La Frontera Es la Frontera Solamente por la Gente...
Most people writing on the subject have been paying the most attention to social-justice issues as they impact illegal immigrants, citizens of the receiving country, and economics. I'd like to look at the flip side of that coin, and point out one of the other elephants in the room. There are at least two, and one of them seems to be going largely unnoticed. (It's a big room.)
Leaving aside the problems of illegal immigration for a moment, let's look at legal immigration. I think it would be safe to say that most people really have no idea how difficult it really is to become a legal immigrant to an industrialised Western country. I am going to provide facts and figures for Canada because they're easiest to find, being as the Canadian government has some of the best governmental websites in the world.
The three major points I'd like to mention about trying to become a legal immigrant into Canada or elsewhere (based on personal investigation and experience) is that it takes longer than most people realise, it takes more money than most people realise, and it takes more credentials (academic, professional, and vocational) than most people realise.
Speaking of Canada, the wait time to get an immigrant visa can be up to two years, depending on how backlogged the system is, whether you have an immigration lawyer, whether all your paperwork is complete and correct, and other factors. To qualify as a potential immigrant to Canada in the skilled worker class, you must obtain a 67 or better score on the Self-Assessment Test, and then provide documentary evidence to a Citizenship and Immigration Canada officer.
Since it's likely the most common type of application, I'm going to focus on the skilled worker criteria, although there are various other classes of application available. In order to qualify as a skilled worker, you must have a significant amount of education (usually at least a postsecondary degree or diploma), a minimum of two years work experience, marginal fluency in at least one, possibly both official languages, and possibly have arranged employment, and/or family or a spouse in Canada, or who has studied in Canada. (I ran the test on myself, and as a highly-educated, moderately bilingual unmarried person with more than four years' work experience, I'd be eligible to apply with an 80 score without arranged employment.)
However, one of the other criteria immigration officers look at (and which likely disqualifies me as immigrant material, since I'm poorer than the Mouse Interfaith Prayer Breakfast) is, of course, money. I'm given to understand that most immigrants are expected to have a certain sum in cash and assets on hand, sufficient to support themselves for a given period of time upon arrival. (The length of time changes jurisdiction by jurisdiction.) Also, once an immigrant arrives in Canada, he or she will be assessed a "Right of Landing fee" of $975 (this is slated to go down by half in the near future), on top of permanent resident fees of $75 for application processing and $475 applicant fee. (Source: CIC Canada) Right away, that's $550 just to get your paperwork looked at, and another $975 if you get accepted and into the country, for a mind-boggling total of $1525 per immigrant.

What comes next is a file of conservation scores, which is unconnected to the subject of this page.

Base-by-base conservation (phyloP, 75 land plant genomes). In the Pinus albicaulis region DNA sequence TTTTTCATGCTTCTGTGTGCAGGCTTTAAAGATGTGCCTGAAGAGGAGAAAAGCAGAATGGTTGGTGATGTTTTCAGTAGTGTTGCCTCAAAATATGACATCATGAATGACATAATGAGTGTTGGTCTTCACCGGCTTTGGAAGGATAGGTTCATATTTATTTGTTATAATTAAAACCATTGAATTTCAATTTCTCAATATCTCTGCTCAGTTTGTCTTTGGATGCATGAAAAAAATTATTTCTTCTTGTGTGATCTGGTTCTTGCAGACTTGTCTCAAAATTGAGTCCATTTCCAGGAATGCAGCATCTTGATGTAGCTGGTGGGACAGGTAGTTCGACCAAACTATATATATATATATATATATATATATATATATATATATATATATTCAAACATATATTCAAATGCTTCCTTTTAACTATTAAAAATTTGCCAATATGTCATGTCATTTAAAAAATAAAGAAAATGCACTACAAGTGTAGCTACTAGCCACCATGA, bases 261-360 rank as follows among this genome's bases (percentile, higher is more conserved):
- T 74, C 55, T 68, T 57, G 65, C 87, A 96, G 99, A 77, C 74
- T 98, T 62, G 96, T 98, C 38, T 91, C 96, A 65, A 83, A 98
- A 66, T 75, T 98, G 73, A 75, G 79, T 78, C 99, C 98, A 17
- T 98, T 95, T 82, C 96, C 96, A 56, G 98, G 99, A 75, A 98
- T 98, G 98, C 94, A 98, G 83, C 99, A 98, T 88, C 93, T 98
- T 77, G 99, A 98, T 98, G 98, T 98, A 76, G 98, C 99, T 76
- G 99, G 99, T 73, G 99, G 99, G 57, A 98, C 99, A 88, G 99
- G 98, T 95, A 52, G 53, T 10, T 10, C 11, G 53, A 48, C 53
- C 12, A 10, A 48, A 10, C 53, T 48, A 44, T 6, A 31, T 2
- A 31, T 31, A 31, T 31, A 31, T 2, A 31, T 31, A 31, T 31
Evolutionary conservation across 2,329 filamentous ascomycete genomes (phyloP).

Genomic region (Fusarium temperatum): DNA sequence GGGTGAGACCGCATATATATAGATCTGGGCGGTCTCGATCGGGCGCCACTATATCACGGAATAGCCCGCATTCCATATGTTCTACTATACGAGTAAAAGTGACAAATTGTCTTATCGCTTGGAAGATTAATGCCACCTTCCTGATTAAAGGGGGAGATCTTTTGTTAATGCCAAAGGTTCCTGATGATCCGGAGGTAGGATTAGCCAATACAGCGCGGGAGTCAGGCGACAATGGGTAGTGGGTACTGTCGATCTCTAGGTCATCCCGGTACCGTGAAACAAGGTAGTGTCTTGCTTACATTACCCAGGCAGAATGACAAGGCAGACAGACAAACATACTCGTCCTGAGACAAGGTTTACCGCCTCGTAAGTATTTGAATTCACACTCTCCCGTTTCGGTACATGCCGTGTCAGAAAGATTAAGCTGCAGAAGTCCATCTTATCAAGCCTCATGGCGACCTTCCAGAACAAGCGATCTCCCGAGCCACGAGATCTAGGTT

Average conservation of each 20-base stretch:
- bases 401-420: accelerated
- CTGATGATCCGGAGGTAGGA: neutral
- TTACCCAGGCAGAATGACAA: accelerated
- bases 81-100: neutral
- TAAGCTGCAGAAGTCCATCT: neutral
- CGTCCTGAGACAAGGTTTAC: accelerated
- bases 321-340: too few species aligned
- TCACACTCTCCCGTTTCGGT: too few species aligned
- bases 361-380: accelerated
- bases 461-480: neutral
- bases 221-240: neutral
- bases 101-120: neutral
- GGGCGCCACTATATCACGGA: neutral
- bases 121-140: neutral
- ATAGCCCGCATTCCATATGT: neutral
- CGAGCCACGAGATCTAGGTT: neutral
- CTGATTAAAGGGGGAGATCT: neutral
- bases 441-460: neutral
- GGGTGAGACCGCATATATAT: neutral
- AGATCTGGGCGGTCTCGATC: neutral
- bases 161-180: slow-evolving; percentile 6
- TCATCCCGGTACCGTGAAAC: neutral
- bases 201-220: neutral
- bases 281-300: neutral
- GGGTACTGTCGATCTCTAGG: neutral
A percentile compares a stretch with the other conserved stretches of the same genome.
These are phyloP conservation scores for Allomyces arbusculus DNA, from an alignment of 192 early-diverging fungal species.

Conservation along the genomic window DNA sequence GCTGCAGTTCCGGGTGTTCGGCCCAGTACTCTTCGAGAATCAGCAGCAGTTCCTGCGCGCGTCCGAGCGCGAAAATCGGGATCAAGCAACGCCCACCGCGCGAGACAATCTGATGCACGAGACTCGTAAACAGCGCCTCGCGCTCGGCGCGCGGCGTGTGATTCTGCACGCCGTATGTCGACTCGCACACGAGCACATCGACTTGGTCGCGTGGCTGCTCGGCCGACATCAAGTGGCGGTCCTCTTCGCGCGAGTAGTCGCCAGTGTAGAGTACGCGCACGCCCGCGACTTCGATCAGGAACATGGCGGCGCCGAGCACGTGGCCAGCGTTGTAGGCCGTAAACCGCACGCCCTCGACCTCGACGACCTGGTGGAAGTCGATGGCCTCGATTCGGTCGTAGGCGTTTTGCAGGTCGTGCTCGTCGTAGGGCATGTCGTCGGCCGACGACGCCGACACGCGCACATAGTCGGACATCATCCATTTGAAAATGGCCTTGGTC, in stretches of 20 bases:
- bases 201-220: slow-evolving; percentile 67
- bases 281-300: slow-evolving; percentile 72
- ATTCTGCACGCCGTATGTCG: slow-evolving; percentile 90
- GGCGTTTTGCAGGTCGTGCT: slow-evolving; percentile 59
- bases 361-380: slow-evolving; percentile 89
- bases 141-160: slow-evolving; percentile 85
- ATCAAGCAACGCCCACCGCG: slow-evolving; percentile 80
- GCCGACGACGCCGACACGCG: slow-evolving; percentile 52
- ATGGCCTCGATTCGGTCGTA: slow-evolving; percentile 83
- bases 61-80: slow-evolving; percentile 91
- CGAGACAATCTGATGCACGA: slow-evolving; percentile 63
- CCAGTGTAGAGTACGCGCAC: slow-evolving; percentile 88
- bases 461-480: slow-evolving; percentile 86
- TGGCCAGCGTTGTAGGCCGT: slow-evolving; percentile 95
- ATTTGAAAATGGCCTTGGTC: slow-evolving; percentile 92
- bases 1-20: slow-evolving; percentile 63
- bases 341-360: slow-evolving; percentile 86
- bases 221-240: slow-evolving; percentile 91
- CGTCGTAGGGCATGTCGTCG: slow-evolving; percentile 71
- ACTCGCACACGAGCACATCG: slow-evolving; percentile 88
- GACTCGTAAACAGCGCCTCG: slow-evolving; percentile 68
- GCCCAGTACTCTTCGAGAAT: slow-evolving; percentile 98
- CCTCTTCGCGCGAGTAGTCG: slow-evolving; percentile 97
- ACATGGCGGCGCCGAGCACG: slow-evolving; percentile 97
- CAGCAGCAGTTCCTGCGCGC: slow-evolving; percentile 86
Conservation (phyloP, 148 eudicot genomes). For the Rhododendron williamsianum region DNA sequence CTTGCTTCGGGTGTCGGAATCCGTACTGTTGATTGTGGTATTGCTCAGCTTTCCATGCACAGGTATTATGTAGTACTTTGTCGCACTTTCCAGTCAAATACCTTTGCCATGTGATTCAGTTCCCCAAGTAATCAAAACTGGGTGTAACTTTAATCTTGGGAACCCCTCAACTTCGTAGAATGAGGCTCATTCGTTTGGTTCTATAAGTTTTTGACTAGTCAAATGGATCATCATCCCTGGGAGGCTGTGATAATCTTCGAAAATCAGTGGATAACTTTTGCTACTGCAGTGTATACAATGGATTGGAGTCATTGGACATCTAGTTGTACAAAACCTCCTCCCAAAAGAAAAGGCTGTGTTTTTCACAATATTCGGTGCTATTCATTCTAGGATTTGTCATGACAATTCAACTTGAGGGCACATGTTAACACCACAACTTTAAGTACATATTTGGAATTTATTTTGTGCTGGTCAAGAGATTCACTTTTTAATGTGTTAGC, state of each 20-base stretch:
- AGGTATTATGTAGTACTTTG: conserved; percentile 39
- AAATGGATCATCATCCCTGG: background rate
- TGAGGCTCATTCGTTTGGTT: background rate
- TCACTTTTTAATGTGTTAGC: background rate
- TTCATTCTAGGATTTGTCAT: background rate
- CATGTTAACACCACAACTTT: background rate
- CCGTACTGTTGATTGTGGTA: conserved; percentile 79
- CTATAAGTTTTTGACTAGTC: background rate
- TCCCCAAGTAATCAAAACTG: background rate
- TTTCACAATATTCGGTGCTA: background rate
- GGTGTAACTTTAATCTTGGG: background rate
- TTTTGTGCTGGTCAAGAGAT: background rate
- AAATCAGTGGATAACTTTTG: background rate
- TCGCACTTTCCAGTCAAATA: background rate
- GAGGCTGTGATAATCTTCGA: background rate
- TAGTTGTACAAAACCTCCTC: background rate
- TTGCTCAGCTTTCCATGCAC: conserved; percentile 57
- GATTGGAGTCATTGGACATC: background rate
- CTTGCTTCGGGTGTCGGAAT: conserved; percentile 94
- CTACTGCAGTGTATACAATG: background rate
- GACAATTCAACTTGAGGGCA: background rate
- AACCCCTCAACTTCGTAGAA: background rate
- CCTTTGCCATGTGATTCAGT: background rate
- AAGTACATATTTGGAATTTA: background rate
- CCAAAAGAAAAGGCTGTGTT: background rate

Ostensibly this is to defray administrative and assimilation costs. However, if you are unfortunate enough to come from a country where the currency has a low value comparative to the Canadian dollar, coming up with $1525CDN could be a daunting task, even if you make a decent amount of money in your home country.
There is, of course, the kicker. Money. How many of you, Constant Readers, have investments? Any of them overseas? These days, it's getting more and more common for people in the investor class (so to speak) to have a well-diversified portfolio in more than one, maybe several, currencies. A lot of people invest overseas. You can spend your money abroad easier than you can spend a year abroad.
I hear heads rattling as people are nodding as if I'm an idiot. Think about it for a moment: Why do we assume this makes sense?
To reframe the debate in scurrilously Marxist terms, capital is borderless; labour is not.
Personally, I'm relatively well-integrated into the global economy. I've gotten cheques deposited from three different countries, had a person in Korea pay me regularly by wire transfer, and done wire transfers and suchlike to overseas as well. I know what transit codes and SWIFT codes are. I'm not knocking global finance or international business...but it strikes me as kind of agendist that the moneyfolk who deign to run the show for us are vocal opponents of erecting even nominal borders to the flow of capital (like, for instance, the Tobin tax) and are ardent supporters of the "managed commerce" (in the same delightful sense as the US euphemism "managed health care") known as "free trade."
(The exact practical definition of "free trade" is a rant for another time.)
So the upshot is, moving money abroad, that's easy; you can do it in an afternoon, and it'll cost you about 30 minutes with a jamook in a suit and a service charge. Moving yourself abroad takes about two years, multiple reviews, thousands of dollars, and having the right credentials.
You think maybe that's because it's convenient for some people?
Postscript: Illegal immigration is the other option, which may or may not present such significant barriers to entry -- you can fairly easily scoot across a border to Canada, the US, or the UK, and forget to come back...if you're a white native English speaker with a fairly generic name... Even in these times of paranoiac security, you just might be able to slip through the cracks with very little difficulty. (Your mileage may vary, however, likely in proportion to the hue of your skin.)